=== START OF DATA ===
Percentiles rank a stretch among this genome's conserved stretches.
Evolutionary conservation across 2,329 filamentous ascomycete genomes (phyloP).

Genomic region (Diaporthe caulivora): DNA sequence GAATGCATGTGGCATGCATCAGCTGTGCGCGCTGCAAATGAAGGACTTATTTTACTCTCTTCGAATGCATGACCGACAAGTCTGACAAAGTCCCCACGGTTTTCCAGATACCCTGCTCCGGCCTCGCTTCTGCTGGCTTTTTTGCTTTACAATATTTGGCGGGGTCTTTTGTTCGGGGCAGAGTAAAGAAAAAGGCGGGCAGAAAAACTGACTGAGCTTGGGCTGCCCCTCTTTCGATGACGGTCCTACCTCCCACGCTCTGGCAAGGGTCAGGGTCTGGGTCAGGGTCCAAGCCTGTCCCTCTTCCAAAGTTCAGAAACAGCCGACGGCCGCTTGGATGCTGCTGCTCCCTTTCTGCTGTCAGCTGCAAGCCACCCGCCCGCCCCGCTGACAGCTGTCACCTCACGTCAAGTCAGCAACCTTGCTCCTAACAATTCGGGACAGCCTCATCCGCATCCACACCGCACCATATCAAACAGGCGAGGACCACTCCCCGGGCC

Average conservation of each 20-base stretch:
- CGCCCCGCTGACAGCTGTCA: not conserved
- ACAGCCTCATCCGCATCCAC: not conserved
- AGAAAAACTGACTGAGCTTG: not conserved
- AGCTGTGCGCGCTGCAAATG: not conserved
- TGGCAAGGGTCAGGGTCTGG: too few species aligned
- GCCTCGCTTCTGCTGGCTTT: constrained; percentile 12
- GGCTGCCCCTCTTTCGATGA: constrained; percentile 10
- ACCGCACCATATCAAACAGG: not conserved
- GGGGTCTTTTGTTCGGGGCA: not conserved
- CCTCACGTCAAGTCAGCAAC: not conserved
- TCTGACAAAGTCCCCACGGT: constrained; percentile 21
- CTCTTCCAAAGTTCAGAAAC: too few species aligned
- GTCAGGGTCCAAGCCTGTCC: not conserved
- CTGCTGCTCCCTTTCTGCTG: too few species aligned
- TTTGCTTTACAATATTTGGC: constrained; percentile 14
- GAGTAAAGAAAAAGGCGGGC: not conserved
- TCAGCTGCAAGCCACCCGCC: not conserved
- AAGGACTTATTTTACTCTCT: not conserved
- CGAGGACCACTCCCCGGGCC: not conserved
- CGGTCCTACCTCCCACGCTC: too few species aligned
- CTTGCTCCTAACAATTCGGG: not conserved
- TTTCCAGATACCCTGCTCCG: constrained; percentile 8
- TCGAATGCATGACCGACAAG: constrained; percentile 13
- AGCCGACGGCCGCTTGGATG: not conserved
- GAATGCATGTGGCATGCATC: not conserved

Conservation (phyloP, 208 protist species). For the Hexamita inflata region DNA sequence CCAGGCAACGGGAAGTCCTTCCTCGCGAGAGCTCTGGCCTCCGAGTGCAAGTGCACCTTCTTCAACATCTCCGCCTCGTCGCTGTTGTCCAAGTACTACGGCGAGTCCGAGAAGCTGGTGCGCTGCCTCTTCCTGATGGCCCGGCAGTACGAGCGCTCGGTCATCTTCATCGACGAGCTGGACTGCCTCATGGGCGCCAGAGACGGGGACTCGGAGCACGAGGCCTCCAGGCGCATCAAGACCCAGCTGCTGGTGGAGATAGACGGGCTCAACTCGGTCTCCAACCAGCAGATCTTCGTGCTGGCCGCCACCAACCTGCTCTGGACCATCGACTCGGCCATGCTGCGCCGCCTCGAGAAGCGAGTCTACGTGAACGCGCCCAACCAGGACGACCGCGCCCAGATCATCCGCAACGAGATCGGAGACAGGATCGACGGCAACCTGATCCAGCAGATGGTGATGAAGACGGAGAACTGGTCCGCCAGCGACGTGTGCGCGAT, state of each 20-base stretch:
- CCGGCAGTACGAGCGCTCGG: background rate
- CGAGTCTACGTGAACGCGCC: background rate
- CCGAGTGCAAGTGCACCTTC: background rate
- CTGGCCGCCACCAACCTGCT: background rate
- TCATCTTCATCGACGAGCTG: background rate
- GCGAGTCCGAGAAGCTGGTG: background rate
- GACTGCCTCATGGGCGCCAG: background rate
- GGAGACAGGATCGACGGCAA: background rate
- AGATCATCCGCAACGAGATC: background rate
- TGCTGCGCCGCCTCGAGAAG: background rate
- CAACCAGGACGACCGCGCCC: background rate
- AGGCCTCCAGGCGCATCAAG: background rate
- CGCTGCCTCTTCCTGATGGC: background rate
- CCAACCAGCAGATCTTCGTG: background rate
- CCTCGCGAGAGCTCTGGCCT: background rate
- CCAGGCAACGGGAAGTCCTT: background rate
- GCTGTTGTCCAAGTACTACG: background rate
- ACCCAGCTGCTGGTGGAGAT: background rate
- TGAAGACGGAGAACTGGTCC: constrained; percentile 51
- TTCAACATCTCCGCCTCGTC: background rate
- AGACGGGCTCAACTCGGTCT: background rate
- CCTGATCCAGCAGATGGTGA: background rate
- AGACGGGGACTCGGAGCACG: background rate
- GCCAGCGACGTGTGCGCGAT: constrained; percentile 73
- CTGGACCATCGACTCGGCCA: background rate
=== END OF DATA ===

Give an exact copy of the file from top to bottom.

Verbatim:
Percentiles rank a stretch among this genome's conserved stretches.
Evolutionary conservation across 2,329 filamentous ascomycete genomes (phyloP).

Genomic region (Diaporthe caulivora): DNA sequence GAATGCATGTGGCATGCATCAGCTGTGCGCGCTGCAAATGAAGGACTTATTTTACTCTCTTCGAATGCATGACCGACAAGTCTGACAAAGTCCCCACGGTTTTCCAGATACCCTGCTCCGGCCTCGCTTCTGCTGGCTTTTTTGCTTTACAATATTTGGCGGGGTCTTTTGTTCGGGGCAGAGTAAAGAAAAAGGCGGGCAGAAAAACTGACTGAGCTTGGGCTGCCCCTCTTTCGATGACGGTCCTACCTCCCACGCTCTGGCAAGGGTCAGGGTCTGGGTCAGGGTCCAAGCCTGTCCCTCTTCCAAAGTTCAGAAACAGCCGACGGCCGCTTGGATGCTGCTGCTCCCTTTCTGCTGTCAGCTGCAAGCCACCCGCCCGCCCCGCTGACAGCTGTCACCTCACGTCAAGTCAGCAACCTTGCTCCTAACAATTCGGGACAGCCTCATCCGCATCCACACCGCACCATATCAAACAGGCGAGGACCACTCCCCGGGCC

Average conservation of each 20-base stretch:
- CGCCCCGCTGACAGCTGTCA: not conserved
- ACAGCCTCATCCGCATCCAC: not conserved
- AGAAAAACTGACTGAGCTTG: not conserved
- AGCTGTGCGCGCTGCAAATG: not conserved
- TGGCAAGGGTCAGGGTCTGG: too few species aligned
- GCCTCGCTTCTGCTGGCTTT: constrained; percentile 12
- GGCTGCCCCTCTTTCGATGA: constrained; percentile 10
- ACCGCACCATATCAAACAGG: not conserved
- GGGGTCTTTTGTTCGGGGCA: not conserved
- CCTCACGTCAAGTCAGCAAC: not conserved
- TCTGACAAAGTCCCCACGGT: constrained; percentile 21
- CTCTTCCAAAGTTCAGAAAC: too few species aligned
- GTCAGGGTCCAAGCCTGTCC: not conserved
- CTGCTGCTCCCTTTCTGCTG: too few species aligned
- TTTGCTTTACAATATTTGGC: constrained; percentile 14
- GAGTAAAGAAAAAGGCGGGC: not conserved
- TCAGCTGCAAGCCACCCGCC: not conserved
- AAGGACTTATTTTACTCTCT: not conserved
- CGAGGACCACTCCCCGGGCC: not conserved
- CGGTCCTACCTCCCACGCTC: too few species aligned
- CTTGCTCCTAACAATTCGGG: not conserved
- TTTCCAGATACCCTGCTCCG: constrained; percentile 8
- TCGAATGCATGACCGACAAG: constrained; percentile 13
- AGCCGACGGCCGCTTGGATG: not conserved
- GAATGCATGTGGCATGCATC: not conserved

Conservation (phyloP, 208 protist species). For the Hexamita inflata region DNA sequence CCAGGCAACGGGAAGTCCTTCCTCGCGAGAGCTCTGGCCTCCGAGTGCAAGTGCACCTTCTTCAACATCTCCGCCTCGTCGCTGTTGTCCAAGTACTACGGCGAGTCCGAGAAGCTGGTGCGCTGCCTCTTCCTGATGGCCCGGCAGTACGAGCGCTCGGTCATCTTCATCGACGAGCTGGACTGCCTCATGGGCGCCAGAGACGGGGACTCGGAGCACGAGGCCTCCAGGCGCATCAAGACCCAGCTGCTGGTGGAGATAGACGGGCTCAACTCGGTCTCCAACCAGCAGATCTTCGTGCTGGCCGCCACCAACCTGCTCTGGACCATCGACTCGGCCATGCTGCGCCGCCTCGAGAAGCGAGTCTACGTGAACGCGCCCAACCAGGACGACCGCGCCCAGATCATCCGCAACGAGATCGGAGACAGGATCGACGGCAACCTGATCCAGCAGATGGTGATGAAGACGGAGAACTGGTCCGCCAGCGACGTGTGCGCGAT, state of each 20-base stretch:
- CCGGCAGTACGAGCGCTCGG: background rate
- CGAGTCTACGTGAACGCGCC: background rate
- CCGAGTGCAAGTGCACCTTC: background rate
- CTGGCCGCCACCAACCTGCT: background rate
- TCATCTTCATCGACGAGCTG: background rate
- GCGAGTCCGAGAAGCTGGTG: background rate
- GACTGCCTCATGGGCGCCAG: background rate
- GGAGACAGGATCGACGGCAA: background rate
- AGATCATCCGCAACGAGATC: background rate
- TGCTGCGCCGCCTCGAGAAG: background rate
- CAACCAGGACGACCGCGCCC: background rate
- AGGCCTCCAGGCGCATCAAG: background rate
- CGCTGCCTCTTCCTGATGGC: background rate
- CCAACCAGCAGATCTTCGTG: background rate
- CCTCGCGAGAGCTCTGGCCT: background rate
- CCAGGCAACGGGAAGTCCTT: background rate
- GCTGTTGTCCAAGTACTACG: background rate
- ACCCAGCTGCTGGTGGAGAT: background rate
- TGAAGACGGAGAACTGGTCC: constrained; percentile 51
- TTCAACATCTCCGCCTCGTC: background rate
- AGACGGGCTCAACTCGGTCT: background rate
- CCTGATCCAGCAGATGGTGA: background rate
- AGACGGGGACTCGGAGCACG: background rate
- GCCAGCGACGTGTGCGCGAT: constrained; percentile 73
- CTGGACCATCGACTCGGCCA: background rate